Monday, August 15, 2011

Road Trip–Crazy Stupid Love

It was off to the movies again this Saturday.  This time it was The Girlfriend and I and just as it about 90 per cent of the time when we go together, it’s a ladies choice.  And her choice this day was the Steve Carell film, Crazy Stupid Love.

Picture 41IMG_1077Since it was a return trip to the Reading Valley Plaza, I can pretty much dispense with most of the travelogue portion.  I had already figured out before hand that we were going to be viewing the film in one of the tiny cigar box auditoriums in the back left hand side of the Cinema, just as we did on this occasion. when we saw Cowboys & Aliens.  But did I say cigar box?  This one was more like a sardine can.  I counted less than a hundred seats in the place, and there are probably less than half of them in which you would really want to sit and view a movie.  We were in Screening Room 9. 
And I really have to remember to drag my better camera along.  The pictures I took with my I-phone really weren’t worth a squat.  As you can see, there was too much glare from the light on the sign (or there was until I photo-shopped it.  Let it not be said that I’m not creative), and the interior shots were way too dark although it wasn’t really that dark inside.  But I post them here anyway to give you some idea of the size of the thing.  But thankfully, there was no little brat climbing up and down off of her mother’s lap like there was the last time.  In fact, it was a rather peaceful evening as far as any theatrical disturbances go, and one is always grateful of that regardless of the quality of the film itself.  So was Crazy Stupid Love what the title implied it would be, or was it just stupid?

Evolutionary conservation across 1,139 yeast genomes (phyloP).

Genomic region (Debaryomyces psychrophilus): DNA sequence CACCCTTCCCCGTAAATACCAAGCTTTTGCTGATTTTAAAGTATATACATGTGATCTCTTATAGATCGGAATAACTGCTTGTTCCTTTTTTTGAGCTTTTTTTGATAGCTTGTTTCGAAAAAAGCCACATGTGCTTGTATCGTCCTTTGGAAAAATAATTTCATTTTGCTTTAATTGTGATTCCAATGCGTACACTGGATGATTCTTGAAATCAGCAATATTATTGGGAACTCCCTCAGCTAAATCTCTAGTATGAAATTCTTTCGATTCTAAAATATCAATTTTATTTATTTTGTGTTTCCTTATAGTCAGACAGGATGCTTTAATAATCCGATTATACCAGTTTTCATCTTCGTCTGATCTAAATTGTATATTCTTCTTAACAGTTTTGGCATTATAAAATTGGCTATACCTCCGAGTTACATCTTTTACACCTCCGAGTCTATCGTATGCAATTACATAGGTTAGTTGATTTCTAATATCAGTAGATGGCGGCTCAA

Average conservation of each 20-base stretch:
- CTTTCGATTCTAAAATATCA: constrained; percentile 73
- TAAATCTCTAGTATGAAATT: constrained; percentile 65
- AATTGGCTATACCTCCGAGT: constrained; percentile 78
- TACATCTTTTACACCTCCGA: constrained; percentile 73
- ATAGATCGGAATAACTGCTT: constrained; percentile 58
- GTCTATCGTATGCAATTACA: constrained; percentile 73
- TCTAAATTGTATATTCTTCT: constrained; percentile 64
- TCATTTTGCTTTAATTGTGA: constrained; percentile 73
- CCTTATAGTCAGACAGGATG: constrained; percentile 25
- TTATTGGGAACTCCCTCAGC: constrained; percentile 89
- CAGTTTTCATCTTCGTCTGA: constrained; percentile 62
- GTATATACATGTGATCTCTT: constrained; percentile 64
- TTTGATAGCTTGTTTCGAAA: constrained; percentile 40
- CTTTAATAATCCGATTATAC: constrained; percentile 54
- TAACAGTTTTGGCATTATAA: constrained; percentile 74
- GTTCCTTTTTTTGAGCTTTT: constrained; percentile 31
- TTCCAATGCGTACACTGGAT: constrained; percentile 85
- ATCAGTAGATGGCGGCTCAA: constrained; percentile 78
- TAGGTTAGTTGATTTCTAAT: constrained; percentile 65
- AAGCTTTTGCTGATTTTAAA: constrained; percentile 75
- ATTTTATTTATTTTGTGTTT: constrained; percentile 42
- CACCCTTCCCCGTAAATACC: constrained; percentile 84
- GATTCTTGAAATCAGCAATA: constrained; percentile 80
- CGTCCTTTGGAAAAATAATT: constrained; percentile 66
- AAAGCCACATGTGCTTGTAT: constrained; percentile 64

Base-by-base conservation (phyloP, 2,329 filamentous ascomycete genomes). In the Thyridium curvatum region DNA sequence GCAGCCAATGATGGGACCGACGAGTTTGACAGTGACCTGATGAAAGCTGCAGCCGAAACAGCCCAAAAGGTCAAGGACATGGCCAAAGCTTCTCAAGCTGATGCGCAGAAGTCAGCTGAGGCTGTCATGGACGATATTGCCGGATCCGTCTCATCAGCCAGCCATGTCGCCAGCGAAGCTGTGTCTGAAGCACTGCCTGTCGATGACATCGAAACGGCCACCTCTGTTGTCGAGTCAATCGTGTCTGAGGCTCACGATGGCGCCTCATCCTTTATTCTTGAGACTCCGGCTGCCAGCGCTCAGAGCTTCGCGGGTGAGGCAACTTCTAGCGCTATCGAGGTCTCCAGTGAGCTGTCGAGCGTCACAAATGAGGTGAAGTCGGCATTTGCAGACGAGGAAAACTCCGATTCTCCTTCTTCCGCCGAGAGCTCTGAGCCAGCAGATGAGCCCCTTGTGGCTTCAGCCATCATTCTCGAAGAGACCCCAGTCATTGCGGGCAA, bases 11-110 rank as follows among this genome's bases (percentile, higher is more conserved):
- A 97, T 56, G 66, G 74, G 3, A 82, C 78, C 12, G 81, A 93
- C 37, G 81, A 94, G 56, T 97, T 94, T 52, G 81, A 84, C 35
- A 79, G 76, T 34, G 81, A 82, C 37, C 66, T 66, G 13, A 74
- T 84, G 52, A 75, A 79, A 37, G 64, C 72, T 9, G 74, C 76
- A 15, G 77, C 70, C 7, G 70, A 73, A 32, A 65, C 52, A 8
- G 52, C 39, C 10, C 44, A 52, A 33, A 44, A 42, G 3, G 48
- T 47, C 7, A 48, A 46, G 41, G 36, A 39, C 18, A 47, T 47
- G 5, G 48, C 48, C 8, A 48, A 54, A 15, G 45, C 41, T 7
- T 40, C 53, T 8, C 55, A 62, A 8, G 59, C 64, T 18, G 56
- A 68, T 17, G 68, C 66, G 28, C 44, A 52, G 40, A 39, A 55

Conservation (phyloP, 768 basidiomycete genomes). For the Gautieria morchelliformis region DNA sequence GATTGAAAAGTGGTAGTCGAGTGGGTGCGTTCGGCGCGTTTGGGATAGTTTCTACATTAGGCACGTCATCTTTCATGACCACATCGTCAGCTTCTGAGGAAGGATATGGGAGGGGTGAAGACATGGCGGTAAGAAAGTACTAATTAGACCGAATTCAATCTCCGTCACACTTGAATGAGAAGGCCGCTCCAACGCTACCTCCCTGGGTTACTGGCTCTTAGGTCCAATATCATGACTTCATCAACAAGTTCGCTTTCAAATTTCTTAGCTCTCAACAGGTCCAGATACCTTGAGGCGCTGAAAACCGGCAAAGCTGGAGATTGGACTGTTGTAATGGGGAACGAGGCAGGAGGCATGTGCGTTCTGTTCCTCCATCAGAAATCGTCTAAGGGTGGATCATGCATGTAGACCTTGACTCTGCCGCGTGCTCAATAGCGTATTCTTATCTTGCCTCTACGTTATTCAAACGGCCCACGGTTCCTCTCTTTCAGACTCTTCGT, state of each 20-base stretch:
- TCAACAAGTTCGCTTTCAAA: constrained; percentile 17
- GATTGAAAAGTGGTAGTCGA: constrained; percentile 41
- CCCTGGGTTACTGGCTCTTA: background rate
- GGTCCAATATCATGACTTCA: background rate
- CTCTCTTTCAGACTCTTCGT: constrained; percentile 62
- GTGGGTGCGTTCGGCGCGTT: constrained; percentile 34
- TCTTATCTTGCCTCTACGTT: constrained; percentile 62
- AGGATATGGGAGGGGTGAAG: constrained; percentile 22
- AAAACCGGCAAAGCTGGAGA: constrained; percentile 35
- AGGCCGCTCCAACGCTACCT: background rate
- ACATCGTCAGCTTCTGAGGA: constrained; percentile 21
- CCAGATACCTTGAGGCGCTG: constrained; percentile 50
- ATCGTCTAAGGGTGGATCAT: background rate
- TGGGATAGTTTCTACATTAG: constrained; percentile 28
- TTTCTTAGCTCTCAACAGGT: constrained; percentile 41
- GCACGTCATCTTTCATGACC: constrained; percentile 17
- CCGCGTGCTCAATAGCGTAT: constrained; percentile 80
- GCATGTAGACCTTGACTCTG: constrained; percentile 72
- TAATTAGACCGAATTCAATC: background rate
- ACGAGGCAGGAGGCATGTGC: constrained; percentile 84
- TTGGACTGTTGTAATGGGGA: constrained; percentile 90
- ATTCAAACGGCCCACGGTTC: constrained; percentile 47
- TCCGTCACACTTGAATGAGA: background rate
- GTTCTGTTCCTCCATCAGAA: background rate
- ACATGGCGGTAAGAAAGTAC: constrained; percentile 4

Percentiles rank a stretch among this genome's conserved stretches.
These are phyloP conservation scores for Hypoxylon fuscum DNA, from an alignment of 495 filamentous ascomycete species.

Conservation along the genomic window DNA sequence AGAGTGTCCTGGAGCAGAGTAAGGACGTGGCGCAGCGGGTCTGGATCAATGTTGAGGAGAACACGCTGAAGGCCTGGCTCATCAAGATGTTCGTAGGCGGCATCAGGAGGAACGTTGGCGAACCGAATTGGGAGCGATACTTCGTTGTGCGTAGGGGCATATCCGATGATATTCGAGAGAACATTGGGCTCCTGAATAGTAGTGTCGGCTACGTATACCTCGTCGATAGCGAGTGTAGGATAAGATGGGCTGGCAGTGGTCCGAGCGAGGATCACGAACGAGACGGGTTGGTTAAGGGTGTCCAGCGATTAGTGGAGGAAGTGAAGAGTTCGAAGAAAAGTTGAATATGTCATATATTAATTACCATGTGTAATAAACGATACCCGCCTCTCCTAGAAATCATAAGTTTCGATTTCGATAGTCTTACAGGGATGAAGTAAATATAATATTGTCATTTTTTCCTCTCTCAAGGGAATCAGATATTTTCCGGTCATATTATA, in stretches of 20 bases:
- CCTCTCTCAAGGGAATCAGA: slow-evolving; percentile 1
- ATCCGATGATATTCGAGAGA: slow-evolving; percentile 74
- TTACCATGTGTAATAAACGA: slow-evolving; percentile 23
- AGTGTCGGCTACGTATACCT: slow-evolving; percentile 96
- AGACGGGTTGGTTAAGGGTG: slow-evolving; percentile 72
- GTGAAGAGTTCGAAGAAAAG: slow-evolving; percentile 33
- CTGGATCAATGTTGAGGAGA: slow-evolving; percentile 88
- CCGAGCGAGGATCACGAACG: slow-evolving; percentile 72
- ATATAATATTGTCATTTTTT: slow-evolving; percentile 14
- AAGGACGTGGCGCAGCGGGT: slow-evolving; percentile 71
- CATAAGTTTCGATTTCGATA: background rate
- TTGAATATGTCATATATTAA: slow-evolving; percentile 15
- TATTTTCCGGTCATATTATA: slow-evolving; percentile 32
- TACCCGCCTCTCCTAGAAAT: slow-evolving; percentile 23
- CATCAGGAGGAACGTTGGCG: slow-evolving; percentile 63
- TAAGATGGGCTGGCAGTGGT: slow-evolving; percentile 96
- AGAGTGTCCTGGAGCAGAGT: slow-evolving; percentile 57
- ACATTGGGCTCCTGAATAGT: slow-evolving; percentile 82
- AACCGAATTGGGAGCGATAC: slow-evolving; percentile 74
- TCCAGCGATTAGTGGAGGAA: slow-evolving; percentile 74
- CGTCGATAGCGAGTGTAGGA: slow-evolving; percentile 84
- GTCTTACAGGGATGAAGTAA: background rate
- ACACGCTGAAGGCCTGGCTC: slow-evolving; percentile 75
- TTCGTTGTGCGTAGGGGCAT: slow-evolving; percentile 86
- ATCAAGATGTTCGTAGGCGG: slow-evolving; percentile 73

It was a bit stupid and maybe towards the end a teensy bit crazy.  But not in a good way.  It just wasn’t that good of a film, despite it’s lofty 76 per cent critic approval and 85 per cent audience approval rating at Rotten Tomatoes
It probably helps you’re attitude towards this film  if you’re a really big Steve Carell fan, but I was not born of that ilk.  I like him well enough, but in every film of his I’ve seen he basically plays the big hapless  shmuck.  His shtick gets tiresome after a while, and Carell’s absolute totally straight faced deadpan portrayal  of Maxwell Smart in Get Smart was an abomination that made that particular film a major disappointment for me..  Playing such an unlikable shmuck like Cal that he plays in this film, doesn’t help to make the heart grow fonder
But my low regard for this film wasn’t entirely his fault.  Cal’s wife Emily, played by Julianne Moore wasn’t particularly likable either.  When your husband asks you what do you want for dessert and your answer is “a divorce” it doesn’t exactly endear you to the audience, even one as small as the non-crowd inhabiting Screening Room 9.  Nor does it make you laugh either.  I suppose that Cal jumping out of a moving car shortly thereafter was meant to draw some guffaws, but it doesn’t.